These could be the beneficiaries of the trade war

By Kim Iskyan

No one wins in a trade war. Or… at least the participants don't. But there's plenty of scope for observers to benefit.

I've written a lot about the trade war (you can find my last update on it right here… and my colleague Brian wrote about the latest here).

In short, U.S. President Donald Trump has accused China of unfair trade practices. So on July 6, the U.S. began imposing 25 percent tariffs on as much as US$34 billion worth of Chinese exports. China's answer was a similar 25 percent tariff on US$34 billion worth of U.S. exports.

Trump has also green-lighted another round of tariffs (10 percent) on as much as US$200 billion worth of Chinese imports to the U.S.

Now, I firmly believe there are no winners in a trade war. But there may be silver linings for others.

The silver lining for these two countries

Investment guru Mark Mobius, one of the grandfathers of emerging markets, said recently that he thinks some of the big beneficiaries of this trade war will be countries like Bangladesh and Vietnam.

The emerging markets fund manager, who ran Franklin Templeton Investments' emerging markets team from 1987 to 2016, recently told CNBC that he would buy "those countries who are going to be exporting to the U.S. instead of China - like Bangladesh, Turkey, Vietnam. They are all big producers of garments and shoes and consumer goods."

You see, with the U.S. and China slapping tariffs on each other's products, the prices of those products will go up. For example, garments from China that are exported to the U.S. will quickly become more expensive. So U.S. companies will look for other, cheaper sources of garment manufacturing… like in Bangladesh and Vietnam.

(I visited both Vietnam and Bangladesh last year. I shared my impression about the latter country - and its garment industry - right here.)

Increasing their exports to the U.S. would just be the latest boon for Bangladesh and Vietnam…

Vietnam, Bangladesh, as well as India are already expected to be the three fastest-growing economies through 2050 - averaging real economic growth of around 5 percent a year, according to a recent report by professional services firm PricewaterhouseCoopers (PwC).

That might not sound like much… but consider, the U.S., France and U.K. are all expected to grow less than 2 percent a year during this period.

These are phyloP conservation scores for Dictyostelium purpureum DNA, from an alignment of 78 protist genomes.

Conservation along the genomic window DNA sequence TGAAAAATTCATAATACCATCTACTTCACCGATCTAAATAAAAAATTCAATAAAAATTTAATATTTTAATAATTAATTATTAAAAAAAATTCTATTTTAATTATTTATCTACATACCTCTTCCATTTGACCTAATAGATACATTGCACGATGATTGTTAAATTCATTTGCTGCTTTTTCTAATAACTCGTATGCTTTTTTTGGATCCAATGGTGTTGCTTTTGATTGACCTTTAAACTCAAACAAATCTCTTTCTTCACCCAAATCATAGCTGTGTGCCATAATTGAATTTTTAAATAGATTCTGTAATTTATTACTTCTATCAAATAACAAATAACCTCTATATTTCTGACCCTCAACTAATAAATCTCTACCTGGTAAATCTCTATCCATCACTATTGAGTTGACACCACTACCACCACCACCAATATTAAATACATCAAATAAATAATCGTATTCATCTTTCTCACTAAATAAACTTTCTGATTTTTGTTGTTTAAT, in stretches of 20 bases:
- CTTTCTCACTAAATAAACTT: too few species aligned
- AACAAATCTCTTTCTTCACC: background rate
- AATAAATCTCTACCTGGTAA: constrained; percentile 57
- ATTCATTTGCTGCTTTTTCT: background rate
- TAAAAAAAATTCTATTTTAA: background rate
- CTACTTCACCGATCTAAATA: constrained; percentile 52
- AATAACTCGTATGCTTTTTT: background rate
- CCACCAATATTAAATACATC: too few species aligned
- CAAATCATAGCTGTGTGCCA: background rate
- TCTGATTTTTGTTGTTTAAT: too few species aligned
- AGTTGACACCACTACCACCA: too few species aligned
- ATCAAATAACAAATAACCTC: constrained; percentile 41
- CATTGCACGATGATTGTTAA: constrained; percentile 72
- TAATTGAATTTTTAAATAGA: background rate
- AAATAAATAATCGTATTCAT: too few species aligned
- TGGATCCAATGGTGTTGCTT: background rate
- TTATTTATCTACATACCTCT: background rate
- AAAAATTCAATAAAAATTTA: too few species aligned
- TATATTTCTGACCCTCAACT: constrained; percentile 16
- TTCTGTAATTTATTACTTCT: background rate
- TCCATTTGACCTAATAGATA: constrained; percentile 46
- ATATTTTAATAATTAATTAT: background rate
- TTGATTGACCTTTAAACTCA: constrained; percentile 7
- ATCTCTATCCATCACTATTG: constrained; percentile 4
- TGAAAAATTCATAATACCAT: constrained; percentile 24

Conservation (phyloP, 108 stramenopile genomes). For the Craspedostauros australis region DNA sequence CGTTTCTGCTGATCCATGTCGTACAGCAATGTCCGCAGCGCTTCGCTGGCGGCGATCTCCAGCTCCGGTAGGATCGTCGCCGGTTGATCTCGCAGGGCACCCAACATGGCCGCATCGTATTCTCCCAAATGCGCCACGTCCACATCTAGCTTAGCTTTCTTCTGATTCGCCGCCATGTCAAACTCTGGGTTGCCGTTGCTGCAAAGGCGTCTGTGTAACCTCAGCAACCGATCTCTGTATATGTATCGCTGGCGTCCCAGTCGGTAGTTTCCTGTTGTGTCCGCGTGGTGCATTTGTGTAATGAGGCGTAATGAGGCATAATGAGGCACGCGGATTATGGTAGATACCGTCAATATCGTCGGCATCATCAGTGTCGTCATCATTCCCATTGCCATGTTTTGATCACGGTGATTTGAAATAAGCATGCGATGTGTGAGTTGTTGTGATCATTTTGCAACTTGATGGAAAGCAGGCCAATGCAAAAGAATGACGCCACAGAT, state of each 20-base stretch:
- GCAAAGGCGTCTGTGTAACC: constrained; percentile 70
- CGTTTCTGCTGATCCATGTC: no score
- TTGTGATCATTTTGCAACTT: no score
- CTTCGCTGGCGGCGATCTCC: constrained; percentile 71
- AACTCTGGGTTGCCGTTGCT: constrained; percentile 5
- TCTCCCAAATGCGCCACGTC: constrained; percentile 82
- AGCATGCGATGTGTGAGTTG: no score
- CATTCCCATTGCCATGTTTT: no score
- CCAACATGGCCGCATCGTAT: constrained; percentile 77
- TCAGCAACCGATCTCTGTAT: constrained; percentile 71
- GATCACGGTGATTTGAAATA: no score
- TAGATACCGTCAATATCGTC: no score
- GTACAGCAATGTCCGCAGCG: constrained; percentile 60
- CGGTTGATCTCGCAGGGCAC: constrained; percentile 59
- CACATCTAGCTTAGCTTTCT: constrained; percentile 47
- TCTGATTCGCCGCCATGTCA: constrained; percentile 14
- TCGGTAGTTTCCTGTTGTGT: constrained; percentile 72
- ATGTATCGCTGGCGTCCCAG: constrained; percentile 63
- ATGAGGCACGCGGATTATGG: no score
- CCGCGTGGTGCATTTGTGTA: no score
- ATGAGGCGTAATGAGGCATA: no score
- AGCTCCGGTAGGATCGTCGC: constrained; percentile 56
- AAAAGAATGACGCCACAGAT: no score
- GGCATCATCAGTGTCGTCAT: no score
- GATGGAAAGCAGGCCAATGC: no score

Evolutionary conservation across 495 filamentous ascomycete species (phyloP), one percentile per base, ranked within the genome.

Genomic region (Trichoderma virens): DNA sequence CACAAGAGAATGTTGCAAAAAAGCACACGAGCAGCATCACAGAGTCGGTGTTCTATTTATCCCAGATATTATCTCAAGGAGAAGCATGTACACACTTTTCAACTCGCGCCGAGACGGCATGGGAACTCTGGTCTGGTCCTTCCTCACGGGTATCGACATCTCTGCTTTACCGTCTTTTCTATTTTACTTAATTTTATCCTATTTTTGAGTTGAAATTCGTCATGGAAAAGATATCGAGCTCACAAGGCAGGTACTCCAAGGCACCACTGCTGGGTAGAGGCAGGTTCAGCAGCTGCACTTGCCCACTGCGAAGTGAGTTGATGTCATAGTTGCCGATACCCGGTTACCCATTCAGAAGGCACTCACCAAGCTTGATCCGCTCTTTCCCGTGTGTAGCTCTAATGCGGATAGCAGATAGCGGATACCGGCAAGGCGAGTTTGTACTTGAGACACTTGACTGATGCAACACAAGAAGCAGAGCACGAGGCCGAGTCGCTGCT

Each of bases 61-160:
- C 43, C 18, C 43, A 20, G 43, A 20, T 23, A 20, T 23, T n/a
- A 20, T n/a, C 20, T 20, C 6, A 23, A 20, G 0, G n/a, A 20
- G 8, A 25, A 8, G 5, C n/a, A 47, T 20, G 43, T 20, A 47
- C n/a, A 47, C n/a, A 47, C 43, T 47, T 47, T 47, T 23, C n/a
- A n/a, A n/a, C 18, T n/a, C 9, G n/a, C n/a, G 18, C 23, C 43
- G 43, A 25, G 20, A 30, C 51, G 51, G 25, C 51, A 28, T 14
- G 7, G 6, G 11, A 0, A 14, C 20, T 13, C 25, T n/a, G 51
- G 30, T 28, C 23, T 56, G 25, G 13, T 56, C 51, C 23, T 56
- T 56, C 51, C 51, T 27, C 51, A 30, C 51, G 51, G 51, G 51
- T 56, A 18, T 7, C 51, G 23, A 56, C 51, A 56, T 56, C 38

Thanks to this growth, India is expected to be the second-largest economy in the world by 2050 - eclipsing the U.S., and behind only China (which will inevitably see its growth decline from its current level). Vietnam is forecast to move from the 32nd-largest economy to the 20th-largest. And Bangladesh could move from the 31st-largest economy to the 23rd-largest.

Where this growth will come from

Economic growth comes from two sources: Population growth and efficiency growth. (Broadly speaking, economic growth is a function of the number of workers in an economy, and their productivity.)

Shifting demographics in part drives economic growth. While population growth is falling in many major economies like China and Japan (reducing the labour pool and damaging productivity over the long term) it is forecast to rise in many other parts of the world. Countries in Southeast Asia in particular have good reason to be optimistic… and changing demographics in this region will likely boost economic growth over the next several decades, as we've written before.

For economies, productivity is often measured as the percent increase in GDP per hour worked. This can come from people working more efficiently, like through technological innovation. Higher productivity means a growing economy.

GDP in many of Southeast Asia's countries will also grow thanks to their youthful and fast-growing working-age populations, as shown in the chart below. More young workers boost output.

In short, if Vietnam and Bangladesh aren't on your investment radar yet - they should be.

And that's even more so because both of these markets have corrected sharply in recent weeks. On the back of trade war worries, Vietnam's stock index has fallen by more than 20 percent, while Bangladesh's is down 16 percent since recent highs.

But if Bangladesh and Vietnam profit from this trade war, expect their markets to head higher.

 

Kim Iskyan
Kim Iskyan is the publisher of Stansberry Churchouse Research, an independent investment research company based in Singapore and Hong Kong that delivers investment insight on Asia and around the world. Kim has nearly 25 years of experience as a stock analyst, hedge fund manager, political risk consultant, and financial commentator in more than half a dozen emerging and frontier markets. He's been quoted in the Economist, The New York Times, the Wall Street Journal, Barron's, and Bloomberg, and has appeared on Fox Business News, China Central Television, and Bloomberg TV, and has written commentary for the Wall Street Journal, Slate.com, Salon, TheStreet.com, breakingviews.com, and other publications. For more of his insights, Click here to sign up to receive the Asia Wealth Investment Daily in your inbox every day, for free.

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